All posts by photosynthesisforfuture
39 Ways to Save the Planet
BBC has done an excellent podcast of innovative ideas to help combat climate change – from rethinking legal challenges to improving photosynthesis. Well worth listening to.
Public Climate School
Studierende organisieren Veranstaltungen für die deutschlandweite Public Climate School (PCS) – eine offene Klimagerechtigkeits-Uni für Alle. Interessierte können digital an den Bildungsveranstaltungen für eine ökologische und gerechte Zukunft teilnehmen. Dieses mal soll es auch ein dezidiertes Programm für Schüler*innen geben. Jede*r kann ohne Anmeldung über YouTube zuschauen.
Hier findet man eine Link dazu: https://publicclimateschool.de/
Events: Klimazukunftskonferenz Jedes Jahr
Jedes Jahr in November laden die Berliner Senatsverwaltung für Bildung, Jugend und Familie sowie die Stiftung Planetarium Berlin Euch herzlich zur diesjährigen Klimazukunftskonferenz ein. Eingeladen sind Schülerinnen und Schüler ab der fünften Klasse.
ZENTRALE DIGITALE KLIMAZUKUNFTSKONFERENZ
Es gibt eine zentrale digitale Klimazukunftskonferenz, an der drei Schülerinnen und Schüler einer Schule teilnehmen können. Es erwarten euch Vorträge von Klimawissenschaftlerinnen und -wissenschaftlern sowie Workshops verschiedener Organisationen, wie zum Beispiel Greenpeace.
WORKSHOPS & VORTRÄGE FÜR KLASSEN & LEHRKRÄFTE
Parallel zur zentralen digitalen Konferenz, an welcher nur drei Schüler*innen pro Schule teilnehmen können, gibt es vielfältige Angebote an Workshops und Vorträgen für Schulklassen von NGOs und aus der Wissenschaft. Sie werden digital oder vereinzelt auch in Präsenz angeboten. Das Futurium bietet beispielsweise einen digitalen Rundgang durch die aktuelle Ausstellung an.
To prevent the next deadly disease, we must stop harming nature
Von der Uni in die Schule… Professorin spricht mit SCHÜLERN und Schülerinnen
WELCHE LÖSUNGEN KÖNNEN DEN KLIMAWANDEL REALISTISCH LINDERN?
Frau Prof. Dr. Kammasch von der Beuth Hochschule für Technik Berlin hat einen Vortrag zu diesem Thema im Schiller Gymnasium am 21. Oktober 2019 gehalten.
Hauptthema des Vortrags war die dringende Notwendigkeit für nachhaltige Entwicklung in der Agrarindustrie. Frau Prof. Kammasch hat aufgezeigt, dass nur 3 Pflanzenarten (Reis, Weizen und Soja) von ca. 75.000 essbaren Pflanzen, 60% unseres Energiebedarfs mithilfe von Pestiziden und Düngemitteln liefern. Viel von diesen intensiv gezüchteten Pflanzen werden stark mit Nitrat gedüngt, der nicht einfach aus dem Grundwasser zu entfernen ist. Diese Verschmutzung von Grundwasser wird durch die Gülle von Massenviehbetrieben verstärkt.
In anderen Ländern, haben innovative Menschen wie Yacouba Sawadogo in Burkino Faso praktikable Lösungen zu den Problemen der Erosionen und Wasserknappheit finden können, damit Biodiversität auch erhalten werden kann. https://www.gemeinsam-fuer-afrika.de/der-mann-der-die-wueste-stoppte/ Sawadogo hat den alternativen Nobelpreis für seine Arbeit in 2018 verdient.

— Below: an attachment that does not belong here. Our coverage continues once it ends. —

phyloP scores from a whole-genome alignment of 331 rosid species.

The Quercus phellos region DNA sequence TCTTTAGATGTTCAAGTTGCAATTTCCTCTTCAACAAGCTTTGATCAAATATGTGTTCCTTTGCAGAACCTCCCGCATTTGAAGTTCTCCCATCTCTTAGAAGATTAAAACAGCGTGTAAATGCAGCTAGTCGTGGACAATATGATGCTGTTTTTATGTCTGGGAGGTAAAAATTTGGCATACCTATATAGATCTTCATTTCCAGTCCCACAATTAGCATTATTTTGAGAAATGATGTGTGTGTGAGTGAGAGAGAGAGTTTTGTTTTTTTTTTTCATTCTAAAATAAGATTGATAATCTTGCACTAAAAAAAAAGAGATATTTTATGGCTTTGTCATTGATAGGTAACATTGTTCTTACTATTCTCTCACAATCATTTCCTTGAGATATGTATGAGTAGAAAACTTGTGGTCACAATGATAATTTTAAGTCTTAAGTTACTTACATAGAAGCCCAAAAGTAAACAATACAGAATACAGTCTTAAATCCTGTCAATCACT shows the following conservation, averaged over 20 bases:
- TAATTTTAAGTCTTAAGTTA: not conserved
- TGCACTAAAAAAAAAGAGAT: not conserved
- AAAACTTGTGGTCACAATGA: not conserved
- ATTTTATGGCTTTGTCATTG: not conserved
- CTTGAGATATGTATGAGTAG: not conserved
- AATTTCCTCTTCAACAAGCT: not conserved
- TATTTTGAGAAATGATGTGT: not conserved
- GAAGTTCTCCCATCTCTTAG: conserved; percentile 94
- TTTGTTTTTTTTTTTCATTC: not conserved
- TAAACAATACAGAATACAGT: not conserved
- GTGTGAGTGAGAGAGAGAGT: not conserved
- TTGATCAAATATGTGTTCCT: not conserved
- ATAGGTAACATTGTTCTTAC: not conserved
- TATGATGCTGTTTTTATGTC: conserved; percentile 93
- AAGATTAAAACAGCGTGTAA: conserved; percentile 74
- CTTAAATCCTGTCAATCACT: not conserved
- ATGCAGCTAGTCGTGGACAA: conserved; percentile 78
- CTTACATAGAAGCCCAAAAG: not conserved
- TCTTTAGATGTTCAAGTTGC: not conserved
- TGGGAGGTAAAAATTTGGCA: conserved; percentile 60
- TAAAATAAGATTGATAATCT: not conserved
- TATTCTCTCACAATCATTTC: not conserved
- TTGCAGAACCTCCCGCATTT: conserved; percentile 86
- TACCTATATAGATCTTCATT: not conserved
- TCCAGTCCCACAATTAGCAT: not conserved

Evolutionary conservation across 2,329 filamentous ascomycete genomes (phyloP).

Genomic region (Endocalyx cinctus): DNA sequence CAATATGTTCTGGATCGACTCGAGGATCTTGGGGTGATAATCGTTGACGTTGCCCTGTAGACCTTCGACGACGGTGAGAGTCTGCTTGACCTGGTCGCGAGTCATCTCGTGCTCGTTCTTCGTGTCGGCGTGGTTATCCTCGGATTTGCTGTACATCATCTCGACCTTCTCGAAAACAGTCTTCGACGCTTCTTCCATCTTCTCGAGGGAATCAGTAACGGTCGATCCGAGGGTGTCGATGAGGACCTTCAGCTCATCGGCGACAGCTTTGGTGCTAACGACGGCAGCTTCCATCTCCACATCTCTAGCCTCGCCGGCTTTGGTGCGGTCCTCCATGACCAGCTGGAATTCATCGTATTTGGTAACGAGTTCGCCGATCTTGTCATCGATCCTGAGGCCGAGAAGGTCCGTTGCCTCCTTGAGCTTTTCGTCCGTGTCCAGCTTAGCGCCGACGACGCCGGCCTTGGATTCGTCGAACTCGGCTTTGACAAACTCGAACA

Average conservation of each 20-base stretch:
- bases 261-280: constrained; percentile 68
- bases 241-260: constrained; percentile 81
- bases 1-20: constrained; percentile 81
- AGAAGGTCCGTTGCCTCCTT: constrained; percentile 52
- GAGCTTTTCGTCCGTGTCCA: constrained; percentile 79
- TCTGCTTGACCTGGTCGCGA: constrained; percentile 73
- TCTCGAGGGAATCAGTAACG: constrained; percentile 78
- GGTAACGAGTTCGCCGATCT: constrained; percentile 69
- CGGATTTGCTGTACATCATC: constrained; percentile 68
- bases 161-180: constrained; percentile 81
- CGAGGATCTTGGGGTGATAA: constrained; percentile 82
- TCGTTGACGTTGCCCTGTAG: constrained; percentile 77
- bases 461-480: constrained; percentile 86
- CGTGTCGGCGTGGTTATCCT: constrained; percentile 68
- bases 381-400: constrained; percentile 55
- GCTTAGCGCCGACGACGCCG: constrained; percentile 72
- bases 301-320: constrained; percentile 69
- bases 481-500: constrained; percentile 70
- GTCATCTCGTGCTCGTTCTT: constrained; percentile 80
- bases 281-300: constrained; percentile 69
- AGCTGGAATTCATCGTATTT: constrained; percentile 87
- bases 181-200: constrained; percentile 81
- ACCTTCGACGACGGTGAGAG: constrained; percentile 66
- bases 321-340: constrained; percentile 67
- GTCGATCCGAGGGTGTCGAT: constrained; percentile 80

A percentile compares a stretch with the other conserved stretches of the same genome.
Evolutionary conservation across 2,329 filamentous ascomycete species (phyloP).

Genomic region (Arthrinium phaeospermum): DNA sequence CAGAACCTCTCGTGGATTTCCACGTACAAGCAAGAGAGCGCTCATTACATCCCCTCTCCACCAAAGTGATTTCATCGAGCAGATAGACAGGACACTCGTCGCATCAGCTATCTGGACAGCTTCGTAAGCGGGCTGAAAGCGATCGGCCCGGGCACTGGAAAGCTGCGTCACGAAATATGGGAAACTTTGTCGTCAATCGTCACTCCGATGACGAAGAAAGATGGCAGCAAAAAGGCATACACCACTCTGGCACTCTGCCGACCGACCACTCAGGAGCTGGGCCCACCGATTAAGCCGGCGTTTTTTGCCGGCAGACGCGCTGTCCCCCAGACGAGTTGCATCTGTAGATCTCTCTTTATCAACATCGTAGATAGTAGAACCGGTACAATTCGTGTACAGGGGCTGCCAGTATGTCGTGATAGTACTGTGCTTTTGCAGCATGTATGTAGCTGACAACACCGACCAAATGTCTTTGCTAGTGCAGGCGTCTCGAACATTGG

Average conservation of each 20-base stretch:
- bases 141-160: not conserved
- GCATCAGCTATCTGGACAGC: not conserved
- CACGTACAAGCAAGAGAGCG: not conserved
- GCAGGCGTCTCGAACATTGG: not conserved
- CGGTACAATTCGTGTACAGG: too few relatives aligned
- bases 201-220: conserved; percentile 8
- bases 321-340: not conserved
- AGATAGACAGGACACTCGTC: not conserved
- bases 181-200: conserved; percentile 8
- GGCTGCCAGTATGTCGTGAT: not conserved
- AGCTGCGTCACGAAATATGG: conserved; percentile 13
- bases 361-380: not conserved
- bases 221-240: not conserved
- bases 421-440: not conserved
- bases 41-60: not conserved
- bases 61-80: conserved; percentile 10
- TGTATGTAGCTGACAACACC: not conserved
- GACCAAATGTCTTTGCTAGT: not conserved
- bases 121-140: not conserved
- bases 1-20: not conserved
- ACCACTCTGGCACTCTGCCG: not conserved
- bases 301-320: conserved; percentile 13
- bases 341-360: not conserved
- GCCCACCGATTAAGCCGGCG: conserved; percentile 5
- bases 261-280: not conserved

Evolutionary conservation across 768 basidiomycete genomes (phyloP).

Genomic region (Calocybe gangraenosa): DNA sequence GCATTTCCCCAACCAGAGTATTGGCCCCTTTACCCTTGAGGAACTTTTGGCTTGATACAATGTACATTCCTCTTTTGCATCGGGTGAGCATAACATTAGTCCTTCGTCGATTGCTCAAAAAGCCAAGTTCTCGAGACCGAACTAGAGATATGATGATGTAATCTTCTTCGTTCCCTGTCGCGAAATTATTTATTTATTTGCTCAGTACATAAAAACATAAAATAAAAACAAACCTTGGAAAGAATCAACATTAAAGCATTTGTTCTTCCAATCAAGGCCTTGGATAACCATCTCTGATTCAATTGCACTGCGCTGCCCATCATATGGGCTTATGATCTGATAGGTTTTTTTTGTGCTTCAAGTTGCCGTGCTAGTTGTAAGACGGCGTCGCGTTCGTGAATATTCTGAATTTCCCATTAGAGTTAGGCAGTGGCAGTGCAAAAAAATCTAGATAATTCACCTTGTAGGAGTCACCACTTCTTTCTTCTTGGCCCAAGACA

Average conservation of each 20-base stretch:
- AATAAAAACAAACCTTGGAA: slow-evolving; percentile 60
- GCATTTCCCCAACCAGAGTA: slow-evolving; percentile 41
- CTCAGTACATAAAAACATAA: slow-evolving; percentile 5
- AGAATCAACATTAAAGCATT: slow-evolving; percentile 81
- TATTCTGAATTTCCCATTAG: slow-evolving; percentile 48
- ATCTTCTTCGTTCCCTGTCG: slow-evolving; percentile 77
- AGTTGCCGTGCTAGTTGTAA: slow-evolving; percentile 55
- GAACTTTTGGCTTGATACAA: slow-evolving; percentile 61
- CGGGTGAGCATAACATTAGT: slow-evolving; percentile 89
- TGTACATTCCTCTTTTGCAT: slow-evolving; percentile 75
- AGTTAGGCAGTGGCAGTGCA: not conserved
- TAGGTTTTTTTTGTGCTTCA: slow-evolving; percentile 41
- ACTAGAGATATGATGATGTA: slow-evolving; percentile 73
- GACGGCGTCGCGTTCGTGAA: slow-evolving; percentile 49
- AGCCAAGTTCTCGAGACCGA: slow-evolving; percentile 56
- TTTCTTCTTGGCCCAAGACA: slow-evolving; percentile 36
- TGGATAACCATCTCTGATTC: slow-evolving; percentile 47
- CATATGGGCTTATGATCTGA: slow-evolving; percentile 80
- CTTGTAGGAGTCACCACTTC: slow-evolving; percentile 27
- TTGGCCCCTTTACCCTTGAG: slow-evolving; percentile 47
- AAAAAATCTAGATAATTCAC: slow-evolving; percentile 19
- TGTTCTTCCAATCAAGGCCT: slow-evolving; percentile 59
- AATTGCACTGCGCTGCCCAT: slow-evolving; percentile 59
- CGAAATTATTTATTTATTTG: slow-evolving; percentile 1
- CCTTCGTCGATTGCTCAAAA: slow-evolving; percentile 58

Solche Lösungen können eine Veränderung der Bodenbeschaffenheit beinhalten oder die Verwendung von Mischkulturen. Ein anderes Beispiel ist eine Intensivierung der Reiskultur, die in Madagaskar entwickelt wurde. http://sri.ciifad.cornell.edu/
Some good news…
Well, at least the ozone hole is closing. Government regulation can work…
http://Global efforts on ozone help reverse southern jet stream damage https://www.theguardian.com/environment/2020/mar/25/global-efforts-on-ozone-help-reverse-southern-jet-stream-damage?
Coronavirus and the environment
CORONAVIRUS is having a huge impact on human society. Social distancing is occupying people’s thoughts, with all the ramifications it brings. How safe are our older relatives? What is happening with the exams? How will the economy cope? So, is our increasing population making it more likely to get pandemics in the future?
Halt destruction of nature or suffer even worse pandemics, say world’s top scientists
But there is a silver lining. Governments are taking different precautionary measures. Maybe we will learn from this crisis, some ways of dealing with Global Heating. Here are some articles where one can read further.
http://Covid-19 is nature’s wake-up call to complacent civilisation https://www.theguardian.com/commentisfree/2020/mar/25/covid-19-is-natures-wake-up-call-to-complacent-civilisation?
http://’Tip of the iceberg’: is our destruction of nature responsible for Covid-19? https://www.theguardian.com/environment/2020/mar/18/tip-of-the-iceberg-is-our-destruction-of-nature-responsible-for-covid-19-aoe?
Sunflowers – more than a pretty face
Sunflowers have much more potential for humanity than just delivering pretty flowers and sunflower oil as Dr. Erika Nehnevajova explained to the Planet strikes back AG of Schiller Gymnasium in October 2019. Based on her research in the university of Bern, sunflowers are capable of removing heavy metal contamination from soil more efficiently than the invasive soil washing procedure. As an added bonus the sunflowers concentrate the heavy metals in small amounts in their leaves and stems. The sunflowers can then be harvested and small amounts mixed with other organic material, which can then be used as biofuel.